Sequel Shock: Why do so many films disappoint the second time around?
When it comes to sequels, two rules apply. First, as stories they are often inferior to their predecessors. Whether collapsing under the weight of their own seriousness (see: “The Matrix Reloaded”), or falling into laziness and excess (“Transformers: Revenge of the Fallen”), sequels tend to lose track of the balance of elements that made the original fresh.
This is not always true. “Spider-Man 2,” “X-Men II,” “The Bourne Supremacy” and “The Dark Knight” took great stories and characters and improved upon them. And other films call “sequels,” like “The Lord of the Rings” or “Star Wars,” are actually continuations of one long ongoing story. Different rules apply. But when it comes to your ordinary action pic/buddy comedy/horror film/superhero series, the second usually falls flat on its face.
At the same time, poorly reviewed sequels often break box-office records. Thus, the success of a sequel is related not to its reviews or buzz, but to the strength of our experience of the original. If we loved the original, we’ll be seeing the sequel no matter what A. O. Scott writes or Roger Ebert tweets. So while last year’s “Transformers” sequel was thrashed by reviewers, it now stands as the 10th highest domestic grossing film of all time.
Those are the general rules when it comes to major sequels. Yet we are in the early days of summer 2010, and our two preeminent sequels, Iron Man 2 and Sex and the City 2, are performing like wilted flowers. After four weeks “Iron Man 2”’s domestic grosses have reached $274 million--no small potatoes, but $40 million less than its predecessor achieved. And in its opening weekend, the sweet spot of Memorial Day weekend, "Sex and the City 2" yielded only $51 million, $6 million less than the original on the same weekend two years ago.
Ironically, in comparison with your typical sequel, neither of these films is all that bad. To be clear, neither has garnered the greatest reviews. The New York Times thought "Sex and the City 2" should be subtitled “The Sands of Time,” as “the party girls of yesteryear” appear to be morphing into “The Ladies who Lunch.” But both films retain more than a little bit of their sparkle. The generally uninventive action sequences in "Iron Man 2" found this reviewer pinching himself to stay awake (somewhat unsuccessfully); but once Robert Downey Jr. sheds his armor and is allowed to flirt and trade quips with his sterling ensemble cast (which includes Gwyneth Paltrow, Scarlet Johansson, Don Cheadle, Sam Rockwell and director Jon Favreau), the picture soars. I love superheroes as much as the next comic-book nerd, but the only thing stopping this film from blowing away its predecessor was the forced supersuit, supervillain nonsense.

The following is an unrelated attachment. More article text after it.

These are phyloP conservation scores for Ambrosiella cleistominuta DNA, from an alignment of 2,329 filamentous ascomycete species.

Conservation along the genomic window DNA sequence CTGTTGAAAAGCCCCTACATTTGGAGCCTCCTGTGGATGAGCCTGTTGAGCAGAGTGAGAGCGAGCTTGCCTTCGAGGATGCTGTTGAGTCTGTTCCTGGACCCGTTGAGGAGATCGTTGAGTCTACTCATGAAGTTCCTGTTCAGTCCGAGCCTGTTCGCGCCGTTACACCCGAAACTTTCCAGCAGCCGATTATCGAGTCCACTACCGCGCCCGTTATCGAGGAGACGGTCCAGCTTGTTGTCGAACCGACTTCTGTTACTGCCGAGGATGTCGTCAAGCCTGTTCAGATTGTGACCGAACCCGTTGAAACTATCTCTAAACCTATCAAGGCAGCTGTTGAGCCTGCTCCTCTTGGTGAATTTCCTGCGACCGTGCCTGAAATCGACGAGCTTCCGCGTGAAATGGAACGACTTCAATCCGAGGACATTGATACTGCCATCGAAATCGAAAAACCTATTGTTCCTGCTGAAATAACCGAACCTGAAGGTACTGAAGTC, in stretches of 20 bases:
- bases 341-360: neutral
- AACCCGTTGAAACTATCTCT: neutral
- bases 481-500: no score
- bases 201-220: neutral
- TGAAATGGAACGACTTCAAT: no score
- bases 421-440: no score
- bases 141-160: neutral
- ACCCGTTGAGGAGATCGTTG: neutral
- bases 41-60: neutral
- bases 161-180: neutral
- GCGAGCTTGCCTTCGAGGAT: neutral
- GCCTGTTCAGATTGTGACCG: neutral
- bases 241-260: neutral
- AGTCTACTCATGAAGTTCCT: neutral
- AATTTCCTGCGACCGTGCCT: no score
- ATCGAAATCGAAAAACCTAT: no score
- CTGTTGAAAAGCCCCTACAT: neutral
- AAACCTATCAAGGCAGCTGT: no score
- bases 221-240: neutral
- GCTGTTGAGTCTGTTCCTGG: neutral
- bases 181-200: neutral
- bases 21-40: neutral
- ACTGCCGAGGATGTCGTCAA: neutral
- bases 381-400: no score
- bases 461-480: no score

“Sex and the City 2,” for its part, struggles to do too much. A significant portion of the story takes place in Abu Dhabi (the new hot spot for those who have somehow missed the global financial crisis). That Carrie (Sarah Jessica Parker) and her friends do not arrive there until nearly an hour into the film gives some sense of how unfocused the film is.
At the same time, much like the series itself, “Sex and the City 2” reflects upon the issues of women today--the fears involved with being married once the relationship has grown domesticated; the difficulties of raising children; the attempt to maintain a sexual life in the face of menopause--with an honesty and maturity one cannot readily find elsewhere. On the basis of one extraordinary conversation between mothers Charlotte (Kristin Davis) and Miranda (Cynthia Nixon), I would emphatically recommend this film to every mother grappling with young children. And the story’s underlying “message”--that the “right” way of being married is discovered by those involved, rather than in swallowing the conventions of others or society--offers wisdom both challenging and liberating for anyone in a committed relationship.
Did I need to see our girls chased by angry men in Abu Dhabi on account of their open sexuality? Or witness poor Liza Minelli trying to keep up with “All the Single Ladies” in the way, way, way-over-the-top opening wedding sequence? No, I didn’t. But I’d rather sit through that to get to the rich heart (and still interesting relationships) of this film than watch 90 percent of the films due out this summer. (“A-Team”? Really, Liam Neeson?)
A corollary of the sequel rules is this: if a sequel makes money, they’ll make a third one. And often, against all odds, that film is a better story. The team involved has been properly humbled by the critical reception of its predecessor, and so makes an effort to recapture the spark of what made the original great for their audience. (Unfortunately, the audience open to the product is usually much diminished. Fool me once…)
Robert Downey Jr. has already agreed to star not only in another sequel to “Iron Man,” but in the Avengers film which will follow. The possibility of “Sex and the City 3,” I would wager, is a longer shot. But I wish both franchises well. Despite critical reviews and their relatively weak box office performances so far, both these worlds seem to have a lot more story to share.